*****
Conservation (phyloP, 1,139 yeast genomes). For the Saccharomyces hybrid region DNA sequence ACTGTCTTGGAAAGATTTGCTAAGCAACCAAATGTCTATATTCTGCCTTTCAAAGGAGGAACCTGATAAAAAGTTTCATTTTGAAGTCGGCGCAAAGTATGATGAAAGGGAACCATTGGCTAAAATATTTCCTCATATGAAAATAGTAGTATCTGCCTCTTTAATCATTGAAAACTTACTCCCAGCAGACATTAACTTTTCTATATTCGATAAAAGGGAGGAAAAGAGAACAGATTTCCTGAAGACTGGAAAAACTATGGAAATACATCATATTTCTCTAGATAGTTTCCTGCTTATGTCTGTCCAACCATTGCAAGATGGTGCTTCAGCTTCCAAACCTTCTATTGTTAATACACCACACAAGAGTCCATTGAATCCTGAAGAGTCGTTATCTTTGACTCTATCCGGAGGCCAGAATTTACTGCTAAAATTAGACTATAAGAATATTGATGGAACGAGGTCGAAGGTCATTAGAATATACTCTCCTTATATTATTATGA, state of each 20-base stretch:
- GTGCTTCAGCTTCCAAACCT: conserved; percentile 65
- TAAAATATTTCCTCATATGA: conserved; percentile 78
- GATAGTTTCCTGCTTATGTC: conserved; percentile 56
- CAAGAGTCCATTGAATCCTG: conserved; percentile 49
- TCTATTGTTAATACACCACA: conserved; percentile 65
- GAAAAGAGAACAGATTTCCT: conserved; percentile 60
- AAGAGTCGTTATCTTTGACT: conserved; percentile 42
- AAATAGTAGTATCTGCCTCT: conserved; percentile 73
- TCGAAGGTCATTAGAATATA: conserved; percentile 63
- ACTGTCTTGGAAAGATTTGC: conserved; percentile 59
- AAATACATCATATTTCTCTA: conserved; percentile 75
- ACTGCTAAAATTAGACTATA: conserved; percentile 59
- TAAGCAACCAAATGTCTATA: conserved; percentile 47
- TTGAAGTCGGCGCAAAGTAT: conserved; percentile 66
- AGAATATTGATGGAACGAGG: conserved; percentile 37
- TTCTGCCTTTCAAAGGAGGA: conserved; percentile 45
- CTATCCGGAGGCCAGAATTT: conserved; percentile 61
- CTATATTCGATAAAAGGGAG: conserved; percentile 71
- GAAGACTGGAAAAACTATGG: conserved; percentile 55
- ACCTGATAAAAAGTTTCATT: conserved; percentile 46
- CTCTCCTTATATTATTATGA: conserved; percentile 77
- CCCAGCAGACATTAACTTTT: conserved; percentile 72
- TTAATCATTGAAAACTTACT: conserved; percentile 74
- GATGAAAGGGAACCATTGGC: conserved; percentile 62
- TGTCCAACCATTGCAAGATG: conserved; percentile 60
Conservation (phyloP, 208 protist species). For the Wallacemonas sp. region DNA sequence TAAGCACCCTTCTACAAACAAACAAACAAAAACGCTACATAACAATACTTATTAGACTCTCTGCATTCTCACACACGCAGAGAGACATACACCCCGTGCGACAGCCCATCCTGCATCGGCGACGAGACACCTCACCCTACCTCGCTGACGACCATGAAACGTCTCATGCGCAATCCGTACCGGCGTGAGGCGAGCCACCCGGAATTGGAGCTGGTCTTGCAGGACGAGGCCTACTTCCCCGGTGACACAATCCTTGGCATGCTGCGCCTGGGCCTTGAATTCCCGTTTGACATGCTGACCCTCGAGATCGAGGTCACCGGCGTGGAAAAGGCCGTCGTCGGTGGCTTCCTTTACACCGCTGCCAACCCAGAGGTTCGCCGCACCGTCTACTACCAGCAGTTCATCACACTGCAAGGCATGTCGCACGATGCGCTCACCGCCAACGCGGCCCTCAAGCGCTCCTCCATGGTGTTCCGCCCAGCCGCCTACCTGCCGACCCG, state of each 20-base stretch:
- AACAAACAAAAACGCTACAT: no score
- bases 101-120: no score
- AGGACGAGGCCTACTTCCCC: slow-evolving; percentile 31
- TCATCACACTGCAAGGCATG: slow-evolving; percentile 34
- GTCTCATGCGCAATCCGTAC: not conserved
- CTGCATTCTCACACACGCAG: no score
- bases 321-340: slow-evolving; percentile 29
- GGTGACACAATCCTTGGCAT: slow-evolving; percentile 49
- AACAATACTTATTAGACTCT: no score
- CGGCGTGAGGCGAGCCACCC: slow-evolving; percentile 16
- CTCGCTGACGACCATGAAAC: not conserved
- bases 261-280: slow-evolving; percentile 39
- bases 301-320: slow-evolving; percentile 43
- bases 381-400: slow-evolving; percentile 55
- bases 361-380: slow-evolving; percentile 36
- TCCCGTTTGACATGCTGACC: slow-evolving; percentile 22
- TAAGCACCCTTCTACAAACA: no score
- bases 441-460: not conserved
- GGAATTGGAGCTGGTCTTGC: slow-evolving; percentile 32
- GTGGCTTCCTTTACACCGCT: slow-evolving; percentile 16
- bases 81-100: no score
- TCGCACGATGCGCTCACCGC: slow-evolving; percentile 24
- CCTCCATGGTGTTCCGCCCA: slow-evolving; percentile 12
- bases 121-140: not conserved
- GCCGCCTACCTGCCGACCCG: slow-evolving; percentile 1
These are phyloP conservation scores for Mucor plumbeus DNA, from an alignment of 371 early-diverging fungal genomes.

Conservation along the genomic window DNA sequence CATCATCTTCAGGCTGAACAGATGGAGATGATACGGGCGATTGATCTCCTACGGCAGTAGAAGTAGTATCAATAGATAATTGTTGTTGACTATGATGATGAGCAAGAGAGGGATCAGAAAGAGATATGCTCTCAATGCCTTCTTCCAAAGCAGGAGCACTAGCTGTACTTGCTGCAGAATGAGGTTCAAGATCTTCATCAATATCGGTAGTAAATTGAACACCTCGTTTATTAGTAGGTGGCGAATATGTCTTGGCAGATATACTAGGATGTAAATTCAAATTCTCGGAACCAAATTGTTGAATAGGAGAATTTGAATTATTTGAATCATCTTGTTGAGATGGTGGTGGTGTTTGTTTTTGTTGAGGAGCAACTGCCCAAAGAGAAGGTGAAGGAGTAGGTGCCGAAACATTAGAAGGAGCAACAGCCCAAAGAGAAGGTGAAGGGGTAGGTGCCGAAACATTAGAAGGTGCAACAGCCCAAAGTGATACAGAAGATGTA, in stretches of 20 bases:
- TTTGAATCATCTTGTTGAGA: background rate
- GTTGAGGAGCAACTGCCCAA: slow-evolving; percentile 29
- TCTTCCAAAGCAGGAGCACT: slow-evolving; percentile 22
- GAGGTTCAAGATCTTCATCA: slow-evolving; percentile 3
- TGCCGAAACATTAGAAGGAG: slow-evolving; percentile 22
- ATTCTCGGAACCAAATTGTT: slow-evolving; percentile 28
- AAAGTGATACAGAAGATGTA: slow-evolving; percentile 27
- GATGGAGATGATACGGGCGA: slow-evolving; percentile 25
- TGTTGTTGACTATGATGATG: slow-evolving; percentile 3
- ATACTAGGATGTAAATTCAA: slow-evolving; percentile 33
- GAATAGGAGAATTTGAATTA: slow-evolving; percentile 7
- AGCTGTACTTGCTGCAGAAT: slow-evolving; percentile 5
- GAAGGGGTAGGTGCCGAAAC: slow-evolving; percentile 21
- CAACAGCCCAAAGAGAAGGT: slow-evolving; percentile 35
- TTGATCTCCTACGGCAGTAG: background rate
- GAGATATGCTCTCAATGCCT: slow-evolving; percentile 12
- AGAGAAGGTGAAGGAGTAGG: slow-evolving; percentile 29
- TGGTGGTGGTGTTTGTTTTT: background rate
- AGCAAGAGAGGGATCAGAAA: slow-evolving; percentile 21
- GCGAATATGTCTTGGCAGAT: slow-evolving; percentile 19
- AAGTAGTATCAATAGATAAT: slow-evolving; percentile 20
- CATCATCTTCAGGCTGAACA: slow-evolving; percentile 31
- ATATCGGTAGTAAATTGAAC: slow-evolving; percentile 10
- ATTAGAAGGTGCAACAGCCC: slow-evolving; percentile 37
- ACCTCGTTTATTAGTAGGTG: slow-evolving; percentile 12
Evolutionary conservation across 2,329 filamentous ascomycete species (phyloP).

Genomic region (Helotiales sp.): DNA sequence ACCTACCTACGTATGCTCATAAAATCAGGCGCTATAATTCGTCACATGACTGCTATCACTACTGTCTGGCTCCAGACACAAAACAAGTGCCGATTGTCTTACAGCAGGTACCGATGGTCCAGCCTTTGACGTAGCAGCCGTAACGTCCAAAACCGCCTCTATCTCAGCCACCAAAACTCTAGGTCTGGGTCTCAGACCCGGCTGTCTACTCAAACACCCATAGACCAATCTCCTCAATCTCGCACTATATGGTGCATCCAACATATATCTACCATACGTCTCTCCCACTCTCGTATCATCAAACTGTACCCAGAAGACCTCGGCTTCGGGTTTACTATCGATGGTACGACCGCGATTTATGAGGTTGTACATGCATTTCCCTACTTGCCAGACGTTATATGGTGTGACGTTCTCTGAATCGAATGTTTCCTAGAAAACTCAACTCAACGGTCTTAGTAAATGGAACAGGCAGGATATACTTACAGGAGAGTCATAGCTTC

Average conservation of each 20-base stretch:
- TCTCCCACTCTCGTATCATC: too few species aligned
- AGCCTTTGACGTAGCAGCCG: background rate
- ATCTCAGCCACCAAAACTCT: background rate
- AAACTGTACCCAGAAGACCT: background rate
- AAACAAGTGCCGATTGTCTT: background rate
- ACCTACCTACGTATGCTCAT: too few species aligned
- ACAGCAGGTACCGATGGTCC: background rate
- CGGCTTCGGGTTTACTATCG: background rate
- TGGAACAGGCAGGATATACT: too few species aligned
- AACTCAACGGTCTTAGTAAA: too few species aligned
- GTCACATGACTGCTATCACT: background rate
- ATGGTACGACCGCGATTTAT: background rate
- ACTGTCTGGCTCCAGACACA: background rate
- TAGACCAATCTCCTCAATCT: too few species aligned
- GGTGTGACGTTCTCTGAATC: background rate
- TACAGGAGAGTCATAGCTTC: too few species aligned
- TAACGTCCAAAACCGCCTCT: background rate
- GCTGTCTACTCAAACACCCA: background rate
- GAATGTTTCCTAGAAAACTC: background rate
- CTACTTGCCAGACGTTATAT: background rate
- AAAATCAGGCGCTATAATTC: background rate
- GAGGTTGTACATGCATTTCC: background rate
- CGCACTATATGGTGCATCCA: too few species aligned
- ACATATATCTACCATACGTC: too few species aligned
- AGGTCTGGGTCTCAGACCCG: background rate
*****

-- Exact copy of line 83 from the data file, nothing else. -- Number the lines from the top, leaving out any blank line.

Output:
- TCTCCCACTCTCGTATCATC: too few species aligned